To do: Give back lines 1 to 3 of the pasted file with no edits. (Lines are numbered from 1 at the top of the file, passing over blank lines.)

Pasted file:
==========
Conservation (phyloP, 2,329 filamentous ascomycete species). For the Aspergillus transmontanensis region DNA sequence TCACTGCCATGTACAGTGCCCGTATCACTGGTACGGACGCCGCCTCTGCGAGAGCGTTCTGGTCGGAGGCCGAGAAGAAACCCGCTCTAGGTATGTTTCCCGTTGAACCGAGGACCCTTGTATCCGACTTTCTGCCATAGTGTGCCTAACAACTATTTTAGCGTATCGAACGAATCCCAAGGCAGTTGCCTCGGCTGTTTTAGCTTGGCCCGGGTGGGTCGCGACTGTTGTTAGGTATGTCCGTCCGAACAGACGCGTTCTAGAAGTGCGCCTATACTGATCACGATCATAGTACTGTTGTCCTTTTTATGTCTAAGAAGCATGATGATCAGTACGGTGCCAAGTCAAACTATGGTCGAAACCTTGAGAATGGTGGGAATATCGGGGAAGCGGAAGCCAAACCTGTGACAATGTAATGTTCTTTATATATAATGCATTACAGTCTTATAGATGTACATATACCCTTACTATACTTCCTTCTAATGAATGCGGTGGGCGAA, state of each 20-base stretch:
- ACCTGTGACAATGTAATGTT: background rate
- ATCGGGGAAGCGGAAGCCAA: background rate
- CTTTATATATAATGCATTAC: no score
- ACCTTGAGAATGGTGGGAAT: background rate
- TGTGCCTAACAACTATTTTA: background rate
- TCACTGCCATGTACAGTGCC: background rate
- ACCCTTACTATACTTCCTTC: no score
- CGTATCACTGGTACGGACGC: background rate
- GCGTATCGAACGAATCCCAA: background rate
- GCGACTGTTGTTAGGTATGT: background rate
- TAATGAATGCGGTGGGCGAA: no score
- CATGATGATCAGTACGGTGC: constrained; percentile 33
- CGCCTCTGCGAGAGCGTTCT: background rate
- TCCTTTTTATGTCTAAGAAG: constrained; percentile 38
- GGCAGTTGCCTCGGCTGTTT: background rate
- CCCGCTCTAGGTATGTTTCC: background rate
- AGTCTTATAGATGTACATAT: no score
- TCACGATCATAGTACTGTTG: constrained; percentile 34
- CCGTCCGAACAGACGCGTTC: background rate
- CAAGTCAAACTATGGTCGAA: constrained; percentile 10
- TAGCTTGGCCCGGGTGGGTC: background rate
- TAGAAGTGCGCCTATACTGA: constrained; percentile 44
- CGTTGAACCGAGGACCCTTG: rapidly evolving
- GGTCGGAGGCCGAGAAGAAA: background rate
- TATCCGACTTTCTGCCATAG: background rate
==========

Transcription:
Conservation (phyloP, 2,329 filamentous ascomycete species). For the Aspergillus transmontanensis region DNA sequence TCACTGCCATGTACAGTGCCCGTATCACTGGTACGGACGCCGCCTCTGCGAGAGCGTTCTGGTCGGAGGCCGAGAAGAAACCCGCTCTAGGTATGTTTCCCGTTGAACCGAGGACCCTTGTATCCGACTTTCTGCCATAGTGTGCCTAACAACTATTTTAGCGTATCGAACGAATCCCAAGGCAGTTGCCTCGGCTGTTTTAGCTTGGCCCGGGTGGGTCGCGACTGTTGTTAGGTATGTCCGTCCGAACAGACGCGTTCTAGAAGTGCGCCTATACTGATCACGATCATAGTACTGTTGTCCTTTTTATGTCTAAGAAGCATGATGATCAGTACGGTGCCAAGTCAAACTATGGTCGAAACCTTGAGAATGGTGGGAATATCGGGGAAGCGGAAGCCAAACCTGTGACAATGTAATGTTCTTTATATATAATGCATTACAGTCTTATAGATGTACATATACCCTTACTATACTTCCTTCTAATGAATGCGGTGGGCGAA, state of each 20-base stretch:
- ACCTGTGACAATGTAATGTT: background rate
- ATCGGGGAAGCGGAAGCCAA: background rate